Dress professionally and research the companies you are interested in, but ultimately the best thing you can do in these situations is to be yourself. Laugh, smile, make a joke if you want. Sometimes you can be the most memorable person by you showing that you are a person, not a just resume or a transcript.

6. “Adulting”

As we get older, we progress through stages of life that once seemed distant and scary. This is not to say that that life gets less scary, but we take it one day at a time and we figure things out. The journey can be fun, unexpected, and challenging all at once. We need people in our lives who have our best interests at heart and are willing to stand by us when the harder days come around.

I’m nearly done college. That alone is terrifying because I’ve been in school for most of my life. I have no idea what comes next. My best friend and I are probably going to move to England in May which means I need to find a job over there while I’m in Pennsylvania trying to finish up and get my degrees. The not knowing is scary. I don’t know what happens now, so how can I know I’m making the right choice?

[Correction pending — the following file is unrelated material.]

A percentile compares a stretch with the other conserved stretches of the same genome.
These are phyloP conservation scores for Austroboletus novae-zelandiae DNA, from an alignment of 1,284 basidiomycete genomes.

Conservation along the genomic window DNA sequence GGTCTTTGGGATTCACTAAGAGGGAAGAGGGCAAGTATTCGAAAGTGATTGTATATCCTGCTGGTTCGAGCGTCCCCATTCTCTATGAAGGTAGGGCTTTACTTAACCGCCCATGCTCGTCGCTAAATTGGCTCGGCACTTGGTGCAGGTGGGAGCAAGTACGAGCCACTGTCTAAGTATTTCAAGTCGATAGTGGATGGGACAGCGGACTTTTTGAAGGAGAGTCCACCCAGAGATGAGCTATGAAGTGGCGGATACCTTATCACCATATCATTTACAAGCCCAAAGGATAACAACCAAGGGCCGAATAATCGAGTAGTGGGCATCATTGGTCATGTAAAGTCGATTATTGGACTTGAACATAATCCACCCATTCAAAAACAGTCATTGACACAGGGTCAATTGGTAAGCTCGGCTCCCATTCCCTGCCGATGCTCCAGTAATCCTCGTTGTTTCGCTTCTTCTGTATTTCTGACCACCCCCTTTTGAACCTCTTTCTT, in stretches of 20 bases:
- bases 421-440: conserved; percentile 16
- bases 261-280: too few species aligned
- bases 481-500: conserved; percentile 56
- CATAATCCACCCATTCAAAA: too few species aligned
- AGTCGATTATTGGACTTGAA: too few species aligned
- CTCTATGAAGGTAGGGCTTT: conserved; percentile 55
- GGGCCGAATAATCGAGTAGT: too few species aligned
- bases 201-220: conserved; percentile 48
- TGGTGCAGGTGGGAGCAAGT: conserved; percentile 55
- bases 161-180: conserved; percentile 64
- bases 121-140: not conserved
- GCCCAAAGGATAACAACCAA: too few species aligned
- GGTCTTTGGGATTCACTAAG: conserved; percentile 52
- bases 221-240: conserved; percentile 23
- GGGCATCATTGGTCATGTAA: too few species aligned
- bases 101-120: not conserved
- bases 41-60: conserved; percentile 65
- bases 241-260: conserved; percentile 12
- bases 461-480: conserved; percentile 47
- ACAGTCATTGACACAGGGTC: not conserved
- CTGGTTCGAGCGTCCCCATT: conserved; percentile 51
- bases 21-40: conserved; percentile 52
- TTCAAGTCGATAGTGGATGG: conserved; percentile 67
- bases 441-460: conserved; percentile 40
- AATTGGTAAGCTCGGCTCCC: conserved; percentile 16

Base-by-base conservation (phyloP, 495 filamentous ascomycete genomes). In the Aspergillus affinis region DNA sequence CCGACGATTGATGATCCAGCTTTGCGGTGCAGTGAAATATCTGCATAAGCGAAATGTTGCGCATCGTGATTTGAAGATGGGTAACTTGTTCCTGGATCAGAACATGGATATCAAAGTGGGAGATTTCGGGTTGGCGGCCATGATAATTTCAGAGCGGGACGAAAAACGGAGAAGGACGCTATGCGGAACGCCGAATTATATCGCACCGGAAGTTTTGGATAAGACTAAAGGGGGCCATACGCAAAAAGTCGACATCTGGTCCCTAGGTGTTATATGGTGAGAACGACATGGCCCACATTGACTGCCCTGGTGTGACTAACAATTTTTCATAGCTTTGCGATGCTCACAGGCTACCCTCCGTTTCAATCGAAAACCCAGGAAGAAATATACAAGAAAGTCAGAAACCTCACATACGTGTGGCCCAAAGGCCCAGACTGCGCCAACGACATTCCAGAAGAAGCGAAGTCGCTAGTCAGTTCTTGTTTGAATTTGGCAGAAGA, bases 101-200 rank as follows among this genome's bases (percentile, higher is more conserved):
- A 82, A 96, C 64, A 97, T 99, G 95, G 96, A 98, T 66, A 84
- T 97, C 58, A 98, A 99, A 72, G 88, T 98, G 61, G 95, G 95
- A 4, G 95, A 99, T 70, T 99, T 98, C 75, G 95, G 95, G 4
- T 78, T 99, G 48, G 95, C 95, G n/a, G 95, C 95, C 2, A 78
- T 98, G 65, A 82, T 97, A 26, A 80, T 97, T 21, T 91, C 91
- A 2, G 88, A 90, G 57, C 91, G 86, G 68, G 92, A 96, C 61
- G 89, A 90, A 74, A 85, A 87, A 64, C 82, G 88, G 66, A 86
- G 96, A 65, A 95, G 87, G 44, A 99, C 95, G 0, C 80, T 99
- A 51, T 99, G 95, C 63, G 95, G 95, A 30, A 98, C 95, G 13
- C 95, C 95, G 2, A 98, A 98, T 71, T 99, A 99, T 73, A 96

I don’t think there is such a thing as one right choice to lead you to a good life. There are definitely bad choices, criminal choices, that I am not recommending or condoning, but the normal ones, the ones that you make when you look for a job or a new place to live, those can’t be wrong. Every choice you make changes who you are a little bit. They change your perspectives and, perhaps, your destination. Even if a decision doesn’t lead where you had hoped or plans goes awry, it doesn’t make that choice bad. As hard as it may be, keep on moving, even if you’re not sure where you’re going. Sure look, it’ll be grand.

What do you think? Are there any other situations in school that make you feel especially anxious? Comment below!

 

Emily Aron
Emily Aron is a Criminal Justice and Finance student in her senior year at Arcadia University in Pennsylvania. She is an aspiring writer with a proclivity to get overly invested in crime shows. Emily is a writer for Psych2Go who looks forward to exploring more about the human mind.